|Grodno / Hrodna|
|Гроднa / Гроднo|
|• Mayor||Barys Kaziałkoŭ|
|Time zone||EET (UTC+2)|
|• Summer (DST)||EEST (UTC+3)|
Grodno or Hrodna (Belarusian: Гро́дна, [ˈɣrodna]; Russian: Гродно, [ˈɡrodnə]; Polish: Grodno; Lithuanian: Gardinas; Yiddish: גראָדנע; Latin: Grodna, Grodnae), is a city in Belarus. It is located on the Neman River (Нёман), close to the borders of Poland and Lithuania (about 20 km and 30 km away respectively). It has 327,540 inhabitants (2009 census). It is the capital of Hrodna Voblasts (Grodno Oblast) and Hrodna Rayon (district).
Medieval origin Edit
The modern city of Grodno originated as a small fortress and a fortified trading outpost maintained by the Rurikid princes on the border with the lands of the Baltic tribal union Yotvingians. Its name derives from the Old East Slavic verb gorodit', i.e., to enclose, to fence (see "grad" for details).
Mentioned in the Primary Chronicle under 1127 as Goroden' and located at a crossing of numerous trading routes, this Slavic settlement, possibly originating as far as the late 10th century, became the capital of a poorly attested but separate principality, ruled by Yaroslav the Wise's grandson and his descendants.
Along with Navahrudak, Grodno was regarded as the main city on the far west of so-called Black Ruthenia, a border region that was neighbouring the original Lithuania. It was often attacked by various invaders, especially the Teutonic Knights. In the 1240-1250s the Grodno area, as well as the most of Black Ruthenia, was controlled by princes of Lithuanian origin (Mindaugas and others) to form the Baltic-Slavic state - Grand Duchy of Lithuania on these territories. After the Prussian uprisings a large population of Old Prussians moved to the region. The famous Lithuanian Grand Duke Vytautas was the prince of Grodno from 1376 to 1392, and he stayed there during his preparations for the Battle of Grunwald (1410). Since 1413, Grodno had been the administrative center of a powiat in Trakai Voivodeship.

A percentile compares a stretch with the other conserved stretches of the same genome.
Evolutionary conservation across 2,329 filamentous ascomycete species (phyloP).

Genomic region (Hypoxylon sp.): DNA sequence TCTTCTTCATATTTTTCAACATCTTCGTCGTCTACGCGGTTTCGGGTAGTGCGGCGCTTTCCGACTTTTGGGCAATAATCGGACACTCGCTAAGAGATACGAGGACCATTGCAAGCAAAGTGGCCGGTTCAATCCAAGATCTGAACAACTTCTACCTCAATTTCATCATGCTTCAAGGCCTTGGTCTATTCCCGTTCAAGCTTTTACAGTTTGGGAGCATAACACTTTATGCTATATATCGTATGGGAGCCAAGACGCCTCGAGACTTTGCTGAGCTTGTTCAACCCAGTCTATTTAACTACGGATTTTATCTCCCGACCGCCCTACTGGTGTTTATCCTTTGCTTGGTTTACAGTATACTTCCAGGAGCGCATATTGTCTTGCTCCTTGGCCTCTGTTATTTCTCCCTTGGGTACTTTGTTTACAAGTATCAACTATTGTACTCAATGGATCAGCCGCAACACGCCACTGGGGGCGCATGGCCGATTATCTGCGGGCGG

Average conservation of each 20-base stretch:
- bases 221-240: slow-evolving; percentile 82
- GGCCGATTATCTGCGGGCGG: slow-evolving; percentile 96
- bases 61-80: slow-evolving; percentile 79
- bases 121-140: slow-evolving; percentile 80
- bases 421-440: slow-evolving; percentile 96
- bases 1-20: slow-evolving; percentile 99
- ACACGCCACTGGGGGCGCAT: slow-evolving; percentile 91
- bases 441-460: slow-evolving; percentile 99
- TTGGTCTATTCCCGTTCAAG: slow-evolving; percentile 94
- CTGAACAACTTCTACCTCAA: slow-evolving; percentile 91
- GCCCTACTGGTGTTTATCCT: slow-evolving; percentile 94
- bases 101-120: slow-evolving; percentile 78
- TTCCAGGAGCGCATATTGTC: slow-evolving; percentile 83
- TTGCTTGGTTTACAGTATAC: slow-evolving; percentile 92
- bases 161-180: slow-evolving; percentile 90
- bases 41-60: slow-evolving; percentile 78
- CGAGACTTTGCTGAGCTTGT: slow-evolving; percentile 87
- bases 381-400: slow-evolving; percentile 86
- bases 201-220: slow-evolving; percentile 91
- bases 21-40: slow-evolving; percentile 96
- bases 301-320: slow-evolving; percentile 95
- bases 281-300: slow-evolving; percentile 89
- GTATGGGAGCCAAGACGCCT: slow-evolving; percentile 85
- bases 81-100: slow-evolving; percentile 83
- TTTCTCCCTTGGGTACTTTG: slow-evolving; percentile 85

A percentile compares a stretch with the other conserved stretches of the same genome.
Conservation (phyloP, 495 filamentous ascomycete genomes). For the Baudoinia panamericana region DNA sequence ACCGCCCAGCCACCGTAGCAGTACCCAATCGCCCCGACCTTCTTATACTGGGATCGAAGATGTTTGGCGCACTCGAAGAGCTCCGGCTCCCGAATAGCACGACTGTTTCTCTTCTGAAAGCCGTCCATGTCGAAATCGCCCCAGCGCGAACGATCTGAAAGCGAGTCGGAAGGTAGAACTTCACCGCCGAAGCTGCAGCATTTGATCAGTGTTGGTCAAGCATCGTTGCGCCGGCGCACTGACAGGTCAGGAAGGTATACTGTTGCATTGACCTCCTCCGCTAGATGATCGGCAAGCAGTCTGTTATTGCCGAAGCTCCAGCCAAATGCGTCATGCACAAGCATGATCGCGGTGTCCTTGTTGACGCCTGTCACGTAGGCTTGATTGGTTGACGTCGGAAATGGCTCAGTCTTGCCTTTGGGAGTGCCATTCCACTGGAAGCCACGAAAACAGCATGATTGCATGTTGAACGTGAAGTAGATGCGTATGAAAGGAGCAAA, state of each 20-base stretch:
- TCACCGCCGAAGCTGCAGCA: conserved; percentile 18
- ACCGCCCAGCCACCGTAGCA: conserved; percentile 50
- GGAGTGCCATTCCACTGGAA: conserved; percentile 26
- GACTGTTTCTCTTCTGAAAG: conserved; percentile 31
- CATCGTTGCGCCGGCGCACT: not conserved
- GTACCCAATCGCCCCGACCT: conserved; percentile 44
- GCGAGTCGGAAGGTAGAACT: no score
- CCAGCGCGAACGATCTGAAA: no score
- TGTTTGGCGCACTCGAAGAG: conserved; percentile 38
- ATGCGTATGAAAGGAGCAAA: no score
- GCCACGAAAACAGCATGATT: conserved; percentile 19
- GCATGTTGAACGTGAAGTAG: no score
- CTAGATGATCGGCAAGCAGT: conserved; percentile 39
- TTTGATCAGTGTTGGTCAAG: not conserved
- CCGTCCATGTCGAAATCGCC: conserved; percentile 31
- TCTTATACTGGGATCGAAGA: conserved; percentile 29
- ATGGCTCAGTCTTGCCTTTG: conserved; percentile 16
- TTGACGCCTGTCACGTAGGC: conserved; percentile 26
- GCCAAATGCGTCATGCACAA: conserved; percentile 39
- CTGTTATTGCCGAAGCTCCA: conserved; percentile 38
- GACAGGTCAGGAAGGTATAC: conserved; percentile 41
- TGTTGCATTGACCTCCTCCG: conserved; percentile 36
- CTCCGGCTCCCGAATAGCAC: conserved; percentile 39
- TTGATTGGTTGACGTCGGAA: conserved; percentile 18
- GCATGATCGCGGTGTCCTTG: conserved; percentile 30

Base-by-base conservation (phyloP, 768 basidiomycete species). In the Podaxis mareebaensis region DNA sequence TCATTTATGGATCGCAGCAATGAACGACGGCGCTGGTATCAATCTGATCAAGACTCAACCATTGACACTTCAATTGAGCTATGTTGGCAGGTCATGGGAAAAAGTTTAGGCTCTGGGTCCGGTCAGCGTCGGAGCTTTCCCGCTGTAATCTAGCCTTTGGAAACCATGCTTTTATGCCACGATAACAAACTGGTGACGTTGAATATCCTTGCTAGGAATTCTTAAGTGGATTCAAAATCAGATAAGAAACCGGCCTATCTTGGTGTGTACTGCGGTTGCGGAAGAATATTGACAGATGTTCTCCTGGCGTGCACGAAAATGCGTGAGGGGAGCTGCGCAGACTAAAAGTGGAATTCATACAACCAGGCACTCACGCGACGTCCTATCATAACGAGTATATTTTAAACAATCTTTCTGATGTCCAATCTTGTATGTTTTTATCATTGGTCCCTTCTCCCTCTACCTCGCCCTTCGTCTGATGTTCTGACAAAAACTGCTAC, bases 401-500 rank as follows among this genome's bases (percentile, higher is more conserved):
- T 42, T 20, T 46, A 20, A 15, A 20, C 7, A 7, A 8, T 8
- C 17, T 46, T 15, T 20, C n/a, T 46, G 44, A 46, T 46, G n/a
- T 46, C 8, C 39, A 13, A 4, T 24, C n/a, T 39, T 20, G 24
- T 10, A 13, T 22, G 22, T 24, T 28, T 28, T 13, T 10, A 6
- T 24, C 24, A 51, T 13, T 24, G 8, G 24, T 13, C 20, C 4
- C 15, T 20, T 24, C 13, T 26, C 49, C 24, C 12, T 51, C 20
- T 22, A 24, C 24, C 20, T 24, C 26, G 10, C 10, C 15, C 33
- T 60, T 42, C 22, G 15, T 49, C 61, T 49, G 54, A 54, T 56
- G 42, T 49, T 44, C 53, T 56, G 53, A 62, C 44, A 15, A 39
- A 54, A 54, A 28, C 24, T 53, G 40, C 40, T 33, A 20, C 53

Polish-Lithuanian Commonwealth Edit
To aid the reconstruction of trade and commerce, the grand dukes allowed the creation of a Jewish commune in 1389. It was one of the first Jewish communities in the grand duchy. In 1441 the city received its charter, based on the Magdeburg Law. After the First Partition of the Polish-Lithuanian Commonwealth, Grodno became the capital of the short-lived Grodno Voivodeship in 1793.